Book Alert: The Armored Forces of the Bulgarian Army 1936-45

armoured_forces_bulgarian_army_wwii_305x222Earlier this month Helion Publishing released a new hardcover book on “The Armored forces of the Bulgarian Army 1936-45.”  Written by Kaloyan Matev, this volume comes in at a hefty 504 pages.  It is probably fair to say this is the most in-depth book that has been written on the topic of the Bulgarian armored forces.

Publishers descriptionThis book provides a detailed history of motor vehicles and armored fighting vehicles in the Bulgarian Army from 1936, during the last years of peace, until the end of the Second World War in 1945.

For much of this period, Bulgaria was allied to Germany. The Bulgarian Army was mainly equipped with German weapons, or equipment captured by the Germans and then sold to Bulgaria. The negotiations as well as supplies of motor vehicles and armored vehicles are described at length. The combat service of the army’s armored units is also described in detail, firmly based on archival research. Despite Bulgaria’s entry into World War II as early as 1941, the only military actions during the first period of the war were related to the occupation of parts of Yugoslavia and Greece. The real combat service of the Bulgarian Army began in September 1944 against its former ally, the Germans. The delivery of armored fighting vehicles for 1st Bulgarian Army from the Soviet 3rd Ukrainian Front 1945 is described in detail.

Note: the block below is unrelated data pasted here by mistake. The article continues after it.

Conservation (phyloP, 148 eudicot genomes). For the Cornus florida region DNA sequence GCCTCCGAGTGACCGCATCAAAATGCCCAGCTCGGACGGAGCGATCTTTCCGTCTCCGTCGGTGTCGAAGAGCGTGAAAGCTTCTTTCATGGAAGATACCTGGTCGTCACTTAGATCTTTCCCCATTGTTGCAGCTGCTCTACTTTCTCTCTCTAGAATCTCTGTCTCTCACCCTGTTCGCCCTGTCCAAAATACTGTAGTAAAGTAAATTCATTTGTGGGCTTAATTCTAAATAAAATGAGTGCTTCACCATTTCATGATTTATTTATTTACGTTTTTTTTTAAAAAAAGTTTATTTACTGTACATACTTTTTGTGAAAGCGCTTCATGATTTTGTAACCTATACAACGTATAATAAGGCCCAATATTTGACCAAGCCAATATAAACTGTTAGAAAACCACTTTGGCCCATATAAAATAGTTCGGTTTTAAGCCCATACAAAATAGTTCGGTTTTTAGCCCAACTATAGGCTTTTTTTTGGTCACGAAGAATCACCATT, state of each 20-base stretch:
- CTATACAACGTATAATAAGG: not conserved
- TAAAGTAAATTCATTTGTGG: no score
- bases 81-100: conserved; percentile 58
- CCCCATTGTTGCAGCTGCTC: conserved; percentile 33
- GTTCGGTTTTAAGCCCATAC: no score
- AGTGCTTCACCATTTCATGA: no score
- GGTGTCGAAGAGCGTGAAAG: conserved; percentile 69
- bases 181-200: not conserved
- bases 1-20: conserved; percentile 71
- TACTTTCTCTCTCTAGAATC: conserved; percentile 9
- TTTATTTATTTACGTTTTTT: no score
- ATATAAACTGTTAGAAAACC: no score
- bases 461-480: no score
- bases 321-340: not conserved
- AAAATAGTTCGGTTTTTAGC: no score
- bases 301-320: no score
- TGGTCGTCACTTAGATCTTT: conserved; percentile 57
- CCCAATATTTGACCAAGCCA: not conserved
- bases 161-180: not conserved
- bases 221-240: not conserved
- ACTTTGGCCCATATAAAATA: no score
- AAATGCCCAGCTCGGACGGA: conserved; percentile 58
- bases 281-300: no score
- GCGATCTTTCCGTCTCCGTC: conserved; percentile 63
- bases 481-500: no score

Until very recently, the fate of all armored fighting vehicles in the Bulgarian Army in 1945 remained completely unknown. The classified status of the documents prevented any detailed study. However, this is now possible, and full coverage is provided.

In addition to a detailed narrative, the author also provides full information covering camouflage, markings, and unit insignia. The authoritative text is supported by over 600 photographs (the majority of them previously unpublished), color profiles showing camouflage, markings, color unit insignia and color battle maps.

This book is a result of the author’s years of study in the Bulgarian Central Military Archive. Such a detailed study on this topic has not appeared before, and the author’s work is unlikely to be superseded.

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